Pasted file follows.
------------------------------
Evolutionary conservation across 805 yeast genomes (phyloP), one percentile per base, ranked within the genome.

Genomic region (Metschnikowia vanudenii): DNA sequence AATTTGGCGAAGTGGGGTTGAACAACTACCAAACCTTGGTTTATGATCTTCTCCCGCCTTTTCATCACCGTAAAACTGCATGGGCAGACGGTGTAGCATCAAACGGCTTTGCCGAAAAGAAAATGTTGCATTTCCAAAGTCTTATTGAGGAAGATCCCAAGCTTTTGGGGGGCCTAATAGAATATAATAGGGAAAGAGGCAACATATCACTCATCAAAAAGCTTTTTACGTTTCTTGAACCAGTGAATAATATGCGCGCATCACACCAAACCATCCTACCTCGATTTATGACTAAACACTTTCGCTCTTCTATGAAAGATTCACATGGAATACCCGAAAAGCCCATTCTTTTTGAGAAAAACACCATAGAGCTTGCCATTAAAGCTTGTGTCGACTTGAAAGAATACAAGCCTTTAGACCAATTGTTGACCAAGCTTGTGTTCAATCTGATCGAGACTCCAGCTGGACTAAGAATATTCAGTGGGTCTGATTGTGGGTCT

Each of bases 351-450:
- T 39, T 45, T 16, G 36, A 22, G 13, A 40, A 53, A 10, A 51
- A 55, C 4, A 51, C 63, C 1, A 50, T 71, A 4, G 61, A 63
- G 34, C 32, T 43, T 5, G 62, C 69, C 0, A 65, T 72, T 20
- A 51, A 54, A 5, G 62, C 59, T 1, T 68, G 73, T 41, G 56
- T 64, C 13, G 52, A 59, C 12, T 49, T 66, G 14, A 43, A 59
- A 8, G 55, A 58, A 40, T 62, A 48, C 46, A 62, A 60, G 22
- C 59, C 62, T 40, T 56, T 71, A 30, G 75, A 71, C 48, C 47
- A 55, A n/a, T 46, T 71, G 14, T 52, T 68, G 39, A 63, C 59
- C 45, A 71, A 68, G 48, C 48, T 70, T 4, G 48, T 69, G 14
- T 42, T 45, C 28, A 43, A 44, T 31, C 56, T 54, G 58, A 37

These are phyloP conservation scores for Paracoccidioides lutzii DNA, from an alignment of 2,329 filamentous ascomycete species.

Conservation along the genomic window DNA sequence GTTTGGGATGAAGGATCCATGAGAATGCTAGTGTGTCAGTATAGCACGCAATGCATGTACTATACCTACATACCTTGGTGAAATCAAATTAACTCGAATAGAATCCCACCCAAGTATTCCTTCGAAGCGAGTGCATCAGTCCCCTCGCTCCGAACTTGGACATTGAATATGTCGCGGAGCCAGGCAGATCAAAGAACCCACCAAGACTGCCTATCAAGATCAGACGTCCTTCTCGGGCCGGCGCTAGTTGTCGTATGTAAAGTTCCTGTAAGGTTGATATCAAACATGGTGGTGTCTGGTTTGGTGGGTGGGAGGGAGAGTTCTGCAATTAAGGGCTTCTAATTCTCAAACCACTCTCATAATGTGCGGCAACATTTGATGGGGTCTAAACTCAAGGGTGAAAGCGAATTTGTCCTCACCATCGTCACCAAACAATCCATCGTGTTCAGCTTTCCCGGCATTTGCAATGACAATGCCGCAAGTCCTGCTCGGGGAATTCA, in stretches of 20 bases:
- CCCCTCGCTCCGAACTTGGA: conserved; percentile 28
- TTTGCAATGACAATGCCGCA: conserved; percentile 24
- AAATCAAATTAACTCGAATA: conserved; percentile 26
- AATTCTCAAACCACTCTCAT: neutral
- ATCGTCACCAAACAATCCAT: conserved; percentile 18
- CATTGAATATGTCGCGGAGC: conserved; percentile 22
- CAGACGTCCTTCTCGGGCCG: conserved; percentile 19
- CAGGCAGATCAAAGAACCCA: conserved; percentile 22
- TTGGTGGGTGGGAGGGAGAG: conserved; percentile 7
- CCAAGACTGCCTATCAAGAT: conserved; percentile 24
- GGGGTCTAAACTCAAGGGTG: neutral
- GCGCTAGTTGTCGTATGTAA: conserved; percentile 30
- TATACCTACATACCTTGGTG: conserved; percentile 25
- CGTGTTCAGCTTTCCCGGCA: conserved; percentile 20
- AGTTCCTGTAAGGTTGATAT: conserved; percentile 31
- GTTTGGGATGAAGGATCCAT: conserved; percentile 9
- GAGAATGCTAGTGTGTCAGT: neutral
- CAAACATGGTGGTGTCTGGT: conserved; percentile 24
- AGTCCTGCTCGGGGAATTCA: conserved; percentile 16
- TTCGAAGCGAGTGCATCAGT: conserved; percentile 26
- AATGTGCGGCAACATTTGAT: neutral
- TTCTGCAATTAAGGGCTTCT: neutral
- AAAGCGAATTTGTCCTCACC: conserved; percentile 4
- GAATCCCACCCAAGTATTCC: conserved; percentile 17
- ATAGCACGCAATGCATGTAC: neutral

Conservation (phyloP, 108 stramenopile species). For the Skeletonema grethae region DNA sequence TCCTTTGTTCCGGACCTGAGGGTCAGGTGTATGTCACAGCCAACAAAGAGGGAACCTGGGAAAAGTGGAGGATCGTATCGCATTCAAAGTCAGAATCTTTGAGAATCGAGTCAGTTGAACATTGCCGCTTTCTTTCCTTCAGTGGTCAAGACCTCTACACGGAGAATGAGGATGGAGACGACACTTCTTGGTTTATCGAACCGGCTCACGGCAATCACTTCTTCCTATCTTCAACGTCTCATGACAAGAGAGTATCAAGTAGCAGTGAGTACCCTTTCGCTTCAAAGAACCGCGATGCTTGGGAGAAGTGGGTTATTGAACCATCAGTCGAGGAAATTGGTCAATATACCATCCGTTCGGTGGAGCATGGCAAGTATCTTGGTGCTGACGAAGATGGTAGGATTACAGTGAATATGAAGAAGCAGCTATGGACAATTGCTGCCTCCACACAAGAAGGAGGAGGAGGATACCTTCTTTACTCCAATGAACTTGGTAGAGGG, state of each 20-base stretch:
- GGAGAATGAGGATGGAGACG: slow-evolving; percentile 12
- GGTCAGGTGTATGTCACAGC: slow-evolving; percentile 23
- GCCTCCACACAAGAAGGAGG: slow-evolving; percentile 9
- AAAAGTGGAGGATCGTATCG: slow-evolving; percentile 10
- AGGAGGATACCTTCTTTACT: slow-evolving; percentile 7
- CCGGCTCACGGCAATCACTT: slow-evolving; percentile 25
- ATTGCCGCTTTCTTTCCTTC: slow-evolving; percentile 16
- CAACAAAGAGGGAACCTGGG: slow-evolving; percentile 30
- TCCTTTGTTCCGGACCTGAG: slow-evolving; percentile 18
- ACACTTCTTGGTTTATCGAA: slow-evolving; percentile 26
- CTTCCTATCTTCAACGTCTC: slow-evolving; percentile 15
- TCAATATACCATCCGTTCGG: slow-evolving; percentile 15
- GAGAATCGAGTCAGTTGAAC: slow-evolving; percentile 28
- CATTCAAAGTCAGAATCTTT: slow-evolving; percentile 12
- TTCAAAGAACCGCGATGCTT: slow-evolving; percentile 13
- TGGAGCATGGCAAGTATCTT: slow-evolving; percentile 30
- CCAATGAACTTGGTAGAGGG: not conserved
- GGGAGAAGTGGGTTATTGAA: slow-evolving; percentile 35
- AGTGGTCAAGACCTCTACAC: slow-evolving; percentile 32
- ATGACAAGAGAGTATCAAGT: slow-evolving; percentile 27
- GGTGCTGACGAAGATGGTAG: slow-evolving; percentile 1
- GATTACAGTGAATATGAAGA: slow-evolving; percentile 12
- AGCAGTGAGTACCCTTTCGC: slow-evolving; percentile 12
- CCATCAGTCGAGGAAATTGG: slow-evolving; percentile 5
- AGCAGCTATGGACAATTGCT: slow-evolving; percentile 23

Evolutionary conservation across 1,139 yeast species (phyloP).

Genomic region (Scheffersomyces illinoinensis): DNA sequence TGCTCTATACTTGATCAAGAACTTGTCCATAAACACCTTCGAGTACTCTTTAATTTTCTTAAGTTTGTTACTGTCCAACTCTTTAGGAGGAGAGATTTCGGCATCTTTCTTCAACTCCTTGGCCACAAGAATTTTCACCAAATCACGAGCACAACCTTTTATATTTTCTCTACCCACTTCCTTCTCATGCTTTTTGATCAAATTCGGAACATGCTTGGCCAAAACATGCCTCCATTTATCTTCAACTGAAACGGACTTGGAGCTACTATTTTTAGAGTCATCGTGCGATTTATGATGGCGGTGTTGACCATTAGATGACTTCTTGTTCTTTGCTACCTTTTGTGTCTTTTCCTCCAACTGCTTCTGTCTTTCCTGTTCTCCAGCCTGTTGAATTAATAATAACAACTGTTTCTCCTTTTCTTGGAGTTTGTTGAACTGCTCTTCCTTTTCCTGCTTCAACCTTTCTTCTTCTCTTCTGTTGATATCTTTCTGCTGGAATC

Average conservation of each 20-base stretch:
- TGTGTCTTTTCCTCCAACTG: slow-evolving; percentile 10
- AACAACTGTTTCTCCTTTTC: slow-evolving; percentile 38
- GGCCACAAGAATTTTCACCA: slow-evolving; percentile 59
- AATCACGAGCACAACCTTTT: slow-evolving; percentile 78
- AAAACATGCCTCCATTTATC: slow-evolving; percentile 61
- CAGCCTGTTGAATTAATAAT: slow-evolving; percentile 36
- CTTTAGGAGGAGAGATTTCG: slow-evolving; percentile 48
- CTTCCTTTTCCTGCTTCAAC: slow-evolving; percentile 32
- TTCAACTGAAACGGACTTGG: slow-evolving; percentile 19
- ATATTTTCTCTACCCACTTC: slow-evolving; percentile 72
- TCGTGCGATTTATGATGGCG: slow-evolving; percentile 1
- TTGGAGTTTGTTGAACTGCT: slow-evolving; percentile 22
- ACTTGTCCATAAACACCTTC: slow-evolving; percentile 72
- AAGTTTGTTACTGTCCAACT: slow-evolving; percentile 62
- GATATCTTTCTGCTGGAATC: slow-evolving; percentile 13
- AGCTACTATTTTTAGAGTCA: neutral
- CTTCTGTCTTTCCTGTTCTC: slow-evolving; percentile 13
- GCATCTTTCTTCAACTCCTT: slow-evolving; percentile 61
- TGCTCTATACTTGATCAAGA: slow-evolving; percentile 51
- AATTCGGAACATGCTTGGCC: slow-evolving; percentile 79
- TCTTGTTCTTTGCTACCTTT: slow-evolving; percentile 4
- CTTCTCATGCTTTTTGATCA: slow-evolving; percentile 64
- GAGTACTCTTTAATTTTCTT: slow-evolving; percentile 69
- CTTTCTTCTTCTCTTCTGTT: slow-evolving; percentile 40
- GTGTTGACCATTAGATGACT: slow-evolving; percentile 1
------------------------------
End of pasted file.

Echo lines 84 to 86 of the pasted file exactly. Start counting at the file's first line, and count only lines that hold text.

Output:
- GATATCTTTCTGCTGGAATC: slow-evolving; percentile 13
- AGCTACTATTTTTAGAGTCA: neutral
- CTTCTGTCTTTCCTGTTCTC: slow-evolving; percentile 13